In the summer of 2007, two brothers and a buddy set off from La Paz Mexico, not to see land again for 24 days. Their destination: Nuku Hiva in the Marquesas archipelago, some 5000+ nautical miles distant. This departure marked the end of hours upon painstaking hours of preparation, and the culmination of the painful and liberating process of ripping up landlocked roots.
The next three years would see over 70,000km slip below the keel of their trusty vessel Khulula, meaning “To Run Free” in a local South African language, Zulu. These three years had incredible highs and lows, with three productive and energetic type A personalities confined to a 40 foot box that had no shower, and a single door. They lived and breathed with the moods of the ocean, from massive storms, to stifling hot days where the surface of the ocean was as still as a sheet of glass. The average speed of the voyage was 5.5knots, the speed of a slow jog, dictating 371 days and nights at sea to complete the circumnavigation.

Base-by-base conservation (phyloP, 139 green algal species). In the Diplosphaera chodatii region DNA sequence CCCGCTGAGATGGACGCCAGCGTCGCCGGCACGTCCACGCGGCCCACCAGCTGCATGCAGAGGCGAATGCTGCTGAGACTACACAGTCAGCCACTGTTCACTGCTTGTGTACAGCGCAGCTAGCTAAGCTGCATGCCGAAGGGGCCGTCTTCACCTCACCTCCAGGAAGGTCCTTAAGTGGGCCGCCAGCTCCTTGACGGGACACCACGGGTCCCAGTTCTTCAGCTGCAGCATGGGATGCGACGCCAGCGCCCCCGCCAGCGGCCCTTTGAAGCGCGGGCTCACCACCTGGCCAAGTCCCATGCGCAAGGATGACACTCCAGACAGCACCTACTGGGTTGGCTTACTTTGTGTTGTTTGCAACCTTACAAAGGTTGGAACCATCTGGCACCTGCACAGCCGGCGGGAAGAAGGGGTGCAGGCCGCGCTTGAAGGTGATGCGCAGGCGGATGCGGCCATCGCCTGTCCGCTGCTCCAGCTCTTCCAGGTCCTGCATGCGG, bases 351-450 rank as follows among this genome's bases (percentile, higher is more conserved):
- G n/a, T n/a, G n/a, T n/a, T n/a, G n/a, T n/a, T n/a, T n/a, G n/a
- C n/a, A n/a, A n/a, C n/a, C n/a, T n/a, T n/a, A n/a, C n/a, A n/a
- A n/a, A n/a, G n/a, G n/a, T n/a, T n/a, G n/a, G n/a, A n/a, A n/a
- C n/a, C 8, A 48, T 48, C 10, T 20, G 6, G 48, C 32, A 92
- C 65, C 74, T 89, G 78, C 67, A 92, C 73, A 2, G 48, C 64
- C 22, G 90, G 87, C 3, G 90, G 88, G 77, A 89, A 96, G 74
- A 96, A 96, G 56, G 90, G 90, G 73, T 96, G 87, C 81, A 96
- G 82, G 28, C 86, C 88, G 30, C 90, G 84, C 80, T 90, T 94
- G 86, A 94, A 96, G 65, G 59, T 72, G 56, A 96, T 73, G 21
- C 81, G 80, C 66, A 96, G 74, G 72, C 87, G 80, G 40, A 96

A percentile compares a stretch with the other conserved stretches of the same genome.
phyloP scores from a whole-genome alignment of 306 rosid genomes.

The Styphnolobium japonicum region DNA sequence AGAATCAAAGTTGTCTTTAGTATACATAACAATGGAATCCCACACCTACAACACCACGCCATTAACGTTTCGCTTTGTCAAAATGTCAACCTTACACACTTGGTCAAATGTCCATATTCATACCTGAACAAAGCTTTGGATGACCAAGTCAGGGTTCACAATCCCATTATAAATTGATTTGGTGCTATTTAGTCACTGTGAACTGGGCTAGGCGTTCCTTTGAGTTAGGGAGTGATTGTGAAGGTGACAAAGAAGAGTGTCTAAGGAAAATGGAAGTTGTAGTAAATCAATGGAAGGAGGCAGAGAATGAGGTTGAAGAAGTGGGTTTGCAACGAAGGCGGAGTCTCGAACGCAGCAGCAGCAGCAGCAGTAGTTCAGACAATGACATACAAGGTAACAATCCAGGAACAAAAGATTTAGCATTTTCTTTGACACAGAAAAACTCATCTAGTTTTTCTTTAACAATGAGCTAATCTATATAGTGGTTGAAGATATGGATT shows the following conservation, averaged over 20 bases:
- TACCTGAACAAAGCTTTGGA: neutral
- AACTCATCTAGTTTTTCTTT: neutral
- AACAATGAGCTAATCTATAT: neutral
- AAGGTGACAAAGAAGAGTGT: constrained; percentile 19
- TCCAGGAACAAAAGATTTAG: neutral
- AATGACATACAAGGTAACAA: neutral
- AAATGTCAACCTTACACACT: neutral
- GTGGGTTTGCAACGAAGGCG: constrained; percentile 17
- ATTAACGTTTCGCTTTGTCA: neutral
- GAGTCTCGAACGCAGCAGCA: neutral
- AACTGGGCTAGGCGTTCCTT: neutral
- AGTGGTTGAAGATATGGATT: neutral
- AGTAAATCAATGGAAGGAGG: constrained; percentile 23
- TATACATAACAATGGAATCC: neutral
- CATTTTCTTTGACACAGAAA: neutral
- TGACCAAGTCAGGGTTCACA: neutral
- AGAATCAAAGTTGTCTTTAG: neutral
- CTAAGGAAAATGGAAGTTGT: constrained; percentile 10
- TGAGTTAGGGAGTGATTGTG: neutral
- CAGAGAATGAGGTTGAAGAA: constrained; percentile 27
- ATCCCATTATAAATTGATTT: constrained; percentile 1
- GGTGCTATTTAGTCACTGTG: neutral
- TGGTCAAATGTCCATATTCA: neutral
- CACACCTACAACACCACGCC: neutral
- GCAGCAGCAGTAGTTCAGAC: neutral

Ryan Robertson, Bryson Robertson and Hugh Patterson departed on this voyage primarily to find adventure, escape the rat race and explore remote reef breaks and islands around the world – with an focus on surfing as much as possible. Secondary was a loosely defined goal to explore and catalog the state of very remote beaches with respect to oceanborne plastics. However, as the voyage progressed, the trio were so appalled and shocked at what they found, that they refocused the whole voyage into one of awareness and education. Ryan is here today to share their story.